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Bunnies are absolutely adorable pets.Whichever breed of a domestic rabbit you choose, they will turn out to be furry bundles of joy, as long as you learn how to take care of a rabbit indoors.
From the moment your new furry pet comes to your home, you need to start acting as a responsible pet parent. In order to help you accomplish this, we’ve come up with useful rabbit tips.
Related: 7 Best Rabbit Cage Reviews
How To Take Care Of A Rabbit Indoors: Ultimate Guide
1. Rabbit care guide
Rabbit care is not a rocket science. Learning how to take care of a rabbit indoors is very simple but you have to pay attention to the small details.
There are small pets which are way more difficult to look after and much more demanding at the same time. Bunnies need a handful of items including a comfortable home, plenty of hay and water, some chewing toys and regular exercise in order to stay healthy.
2. Preparation for a new furry family member
Wanna know how I did it? Well, before buying Blacky (my all-white Dwarf Hotot) I did a lot of reading and research. I do mean a lot. Learning how to take care of a rabbit indoors took a long time. Thanks to this guide, you’ll spend a fraction of the time getting all the info on how to look after your bunny.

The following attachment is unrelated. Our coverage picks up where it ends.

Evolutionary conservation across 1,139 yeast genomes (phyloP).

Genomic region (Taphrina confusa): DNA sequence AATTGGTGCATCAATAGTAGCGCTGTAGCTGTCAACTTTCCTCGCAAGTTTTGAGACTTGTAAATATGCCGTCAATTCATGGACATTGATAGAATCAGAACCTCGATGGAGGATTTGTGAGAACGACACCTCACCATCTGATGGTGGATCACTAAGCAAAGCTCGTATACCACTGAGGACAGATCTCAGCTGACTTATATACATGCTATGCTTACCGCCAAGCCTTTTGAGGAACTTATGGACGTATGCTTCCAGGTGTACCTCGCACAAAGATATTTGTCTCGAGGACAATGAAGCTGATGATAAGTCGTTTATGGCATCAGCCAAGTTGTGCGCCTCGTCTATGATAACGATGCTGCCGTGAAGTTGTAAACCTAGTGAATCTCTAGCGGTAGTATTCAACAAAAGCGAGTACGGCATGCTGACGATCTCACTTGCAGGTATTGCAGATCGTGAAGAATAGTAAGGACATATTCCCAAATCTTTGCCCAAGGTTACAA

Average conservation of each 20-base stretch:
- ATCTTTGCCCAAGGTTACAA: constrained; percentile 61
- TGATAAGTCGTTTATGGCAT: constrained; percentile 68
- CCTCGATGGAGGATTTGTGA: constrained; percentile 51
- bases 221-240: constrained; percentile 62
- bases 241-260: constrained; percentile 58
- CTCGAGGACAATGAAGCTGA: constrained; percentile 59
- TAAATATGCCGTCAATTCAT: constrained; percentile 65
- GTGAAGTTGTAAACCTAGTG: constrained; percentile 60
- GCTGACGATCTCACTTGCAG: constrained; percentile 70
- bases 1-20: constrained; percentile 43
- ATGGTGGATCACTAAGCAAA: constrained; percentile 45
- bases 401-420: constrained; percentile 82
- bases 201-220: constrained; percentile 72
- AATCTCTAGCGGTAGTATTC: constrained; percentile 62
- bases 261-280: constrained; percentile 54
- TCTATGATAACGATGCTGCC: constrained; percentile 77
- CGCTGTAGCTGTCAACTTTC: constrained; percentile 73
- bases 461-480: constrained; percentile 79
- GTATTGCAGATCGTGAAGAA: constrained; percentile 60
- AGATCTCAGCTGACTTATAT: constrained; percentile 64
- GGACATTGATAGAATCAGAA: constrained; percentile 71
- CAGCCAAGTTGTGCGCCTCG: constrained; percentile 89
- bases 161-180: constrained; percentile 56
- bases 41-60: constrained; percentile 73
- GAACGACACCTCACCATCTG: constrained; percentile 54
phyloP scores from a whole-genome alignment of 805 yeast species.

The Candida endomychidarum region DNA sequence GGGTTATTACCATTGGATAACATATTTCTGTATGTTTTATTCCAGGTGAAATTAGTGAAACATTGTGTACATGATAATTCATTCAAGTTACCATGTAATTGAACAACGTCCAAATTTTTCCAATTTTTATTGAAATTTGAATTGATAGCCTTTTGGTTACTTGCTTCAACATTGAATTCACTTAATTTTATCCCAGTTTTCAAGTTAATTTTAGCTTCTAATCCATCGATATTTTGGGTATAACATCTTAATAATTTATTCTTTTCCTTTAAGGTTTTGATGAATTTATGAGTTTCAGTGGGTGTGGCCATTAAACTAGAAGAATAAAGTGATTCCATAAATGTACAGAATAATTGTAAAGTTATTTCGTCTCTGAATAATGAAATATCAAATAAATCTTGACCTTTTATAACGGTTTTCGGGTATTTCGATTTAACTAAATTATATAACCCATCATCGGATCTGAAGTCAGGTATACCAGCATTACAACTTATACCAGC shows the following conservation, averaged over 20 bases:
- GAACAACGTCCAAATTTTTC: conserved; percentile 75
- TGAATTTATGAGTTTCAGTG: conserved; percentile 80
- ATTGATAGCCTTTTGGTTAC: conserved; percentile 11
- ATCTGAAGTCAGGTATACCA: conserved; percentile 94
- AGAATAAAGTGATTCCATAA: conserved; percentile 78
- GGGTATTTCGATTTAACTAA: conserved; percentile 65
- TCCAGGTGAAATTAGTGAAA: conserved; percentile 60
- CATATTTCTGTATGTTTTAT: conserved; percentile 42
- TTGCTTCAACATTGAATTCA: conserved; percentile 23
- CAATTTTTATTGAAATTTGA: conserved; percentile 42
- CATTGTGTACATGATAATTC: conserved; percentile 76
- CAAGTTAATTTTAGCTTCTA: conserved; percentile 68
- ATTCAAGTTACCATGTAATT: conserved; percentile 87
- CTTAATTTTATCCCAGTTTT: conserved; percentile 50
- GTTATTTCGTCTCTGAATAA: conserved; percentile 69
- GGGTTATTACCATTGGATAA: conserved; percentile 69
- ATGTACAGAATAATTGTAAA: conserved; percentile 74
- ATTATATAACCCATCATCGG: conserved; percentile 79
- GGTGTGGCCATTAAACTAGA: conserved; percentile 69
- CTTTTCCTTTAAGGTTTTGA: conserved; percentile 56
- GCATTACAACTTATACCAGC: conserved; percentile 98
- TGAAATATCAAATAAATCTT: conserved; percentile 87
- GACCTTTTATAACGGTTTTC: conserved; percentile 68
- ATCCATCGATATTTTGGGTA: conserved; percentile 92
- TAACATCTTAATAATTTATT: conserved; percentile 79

3. The home – a cozy and spacious bunny cage
Let’s say that you’re getting one bunny to start with. The cage you want is as big as you can afford. That’s the first and the most important item on your list. If you choose wisely and get one of the best rabbit cages, you’ll be buying the cage once only.
Bunnies do best in homes that allow them plenty of room to hop, sniff around and play. Rabbits in large cages also tend to be more likely to grow up playful and outgoing because they will feel safe, happy and fit with enough room to play and with constant interaction with their immediate environment and you.
When I was buying our first bunny cage, I made sure it met the minimum of 12 square feet of living space. I also checked whether the height was sufficient for the bunny to sit upright on his hind legs and still have enough space between his head and the top of the cage, which is about 2 feet.
Don’t forget that the cage needs to be of good quality and have enough space for a food bowl, a spot where you’ll constantly be adding hay and also a corner where your bunny will pee.